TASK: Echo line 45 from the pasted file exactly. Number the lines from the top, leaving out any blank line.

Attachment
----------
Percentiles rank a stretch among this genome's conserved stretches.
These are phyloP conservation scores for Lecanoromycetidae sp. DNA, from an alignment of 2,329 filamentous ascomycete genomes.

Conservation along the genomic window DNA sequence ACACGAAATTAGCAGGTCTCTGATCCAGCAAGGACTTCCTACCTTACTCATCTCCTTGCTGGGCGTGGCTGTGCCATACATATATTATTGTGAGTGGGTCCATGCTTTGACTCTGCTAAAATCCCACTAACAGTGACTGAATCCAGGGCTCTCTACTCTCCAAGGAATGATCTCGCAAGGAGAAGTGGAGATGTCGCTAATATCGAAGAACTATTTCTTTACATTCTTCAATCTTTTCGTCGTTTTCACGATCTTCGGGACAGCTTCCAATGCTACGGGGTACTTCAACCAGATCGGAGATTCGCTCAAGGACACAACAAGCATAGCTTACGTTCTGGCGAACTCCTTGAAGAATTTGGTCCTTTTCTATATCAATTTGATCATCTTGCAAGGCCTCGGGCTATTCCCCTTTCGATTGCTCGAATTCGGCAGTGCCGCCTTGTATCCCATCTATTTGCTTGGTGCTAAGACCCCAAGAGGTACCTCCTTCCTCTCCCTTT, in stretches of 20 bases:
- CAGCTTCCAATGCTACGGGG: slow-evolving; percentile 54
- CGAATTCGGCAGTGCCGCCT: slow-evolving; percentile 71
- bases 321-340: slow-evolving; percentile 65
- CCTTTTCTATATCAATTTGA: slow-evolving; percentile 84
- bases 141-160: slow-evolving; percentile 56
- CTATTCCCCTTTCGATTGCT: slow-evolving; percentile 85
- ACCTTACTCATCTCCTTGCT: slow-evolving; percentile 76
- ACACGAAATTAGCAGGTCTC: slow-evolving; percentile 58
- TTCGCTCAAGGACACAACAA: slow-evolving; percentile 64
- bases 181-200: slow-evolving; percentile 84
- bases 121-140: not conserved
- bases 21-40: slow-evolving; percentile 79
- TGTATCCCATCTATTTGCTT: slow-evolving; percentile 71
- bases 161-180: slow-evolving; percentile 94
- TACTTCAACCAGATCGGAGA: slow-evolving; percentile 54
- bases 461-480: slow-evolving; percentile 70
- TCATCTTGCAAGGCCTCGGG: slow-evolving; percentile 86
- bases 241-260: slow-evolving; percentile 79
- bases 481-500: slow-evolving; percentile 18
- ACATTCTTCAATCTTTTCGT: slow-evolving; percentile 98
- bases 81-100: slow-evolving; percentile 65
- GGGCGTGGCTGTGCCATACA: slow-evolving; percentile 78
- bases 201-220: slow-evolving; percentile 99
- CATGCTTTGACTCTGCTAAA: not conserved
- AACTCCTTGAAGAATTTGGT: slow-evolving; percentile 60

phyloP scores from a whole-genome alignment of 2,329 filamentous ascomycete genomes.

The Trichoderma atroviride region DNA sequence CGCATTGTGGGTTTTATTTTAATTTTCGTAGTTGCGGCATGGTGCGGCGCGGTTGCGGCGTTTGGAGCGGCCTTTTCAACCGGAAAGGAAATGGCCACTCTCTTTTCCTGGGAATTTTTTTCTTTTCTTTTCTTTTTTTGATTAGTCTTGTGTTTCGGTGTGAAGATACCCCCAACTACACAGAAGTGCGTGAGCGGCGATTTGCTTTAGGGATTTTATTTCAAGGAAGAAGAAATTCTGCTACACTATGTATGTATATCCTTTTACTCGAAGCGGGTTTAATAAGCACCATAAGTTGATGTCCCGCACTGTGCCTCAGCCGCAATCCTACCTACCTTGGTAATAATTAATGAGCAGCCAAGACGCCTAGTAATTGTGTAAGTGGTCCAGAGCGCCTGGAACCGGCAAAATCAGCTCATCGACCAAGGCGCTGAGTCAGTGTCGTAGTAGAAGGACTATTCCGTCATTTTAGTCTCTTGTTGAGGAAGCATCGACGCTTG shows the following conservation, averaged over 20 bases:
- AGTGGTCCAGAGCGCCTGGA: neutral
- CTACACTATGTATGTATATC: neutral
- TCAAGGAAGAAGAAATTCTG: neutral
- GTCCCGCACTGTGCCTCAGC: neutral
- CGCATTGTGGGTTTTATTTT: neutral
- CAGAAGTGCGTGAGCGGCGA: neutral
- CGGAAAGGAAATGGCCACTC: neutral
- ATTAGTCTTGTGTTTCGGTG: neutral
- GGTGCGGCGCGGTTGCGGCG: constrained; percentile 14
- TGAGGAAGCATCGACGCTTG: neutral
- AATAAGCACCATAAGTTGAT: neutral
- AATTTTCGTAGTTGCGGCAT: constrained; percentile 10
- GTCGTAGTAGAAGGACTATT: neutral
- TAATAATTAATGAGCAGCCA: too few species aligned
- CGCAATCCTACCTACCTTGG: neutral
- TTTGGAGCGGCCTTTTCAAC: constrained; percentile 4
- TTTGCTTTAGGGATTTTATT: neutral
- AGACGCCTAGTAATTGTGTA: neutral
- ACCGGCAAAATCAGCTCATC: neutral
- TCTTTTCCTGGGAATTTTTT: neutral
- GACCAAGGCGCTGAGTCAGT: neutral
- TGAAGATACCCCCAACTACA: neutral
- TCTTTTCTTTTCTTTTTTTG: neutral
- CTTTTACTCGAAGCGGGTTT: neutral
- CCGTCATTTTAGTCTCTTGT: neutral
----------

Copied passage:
- CGCAATCCTACCTACCTTGG: neutral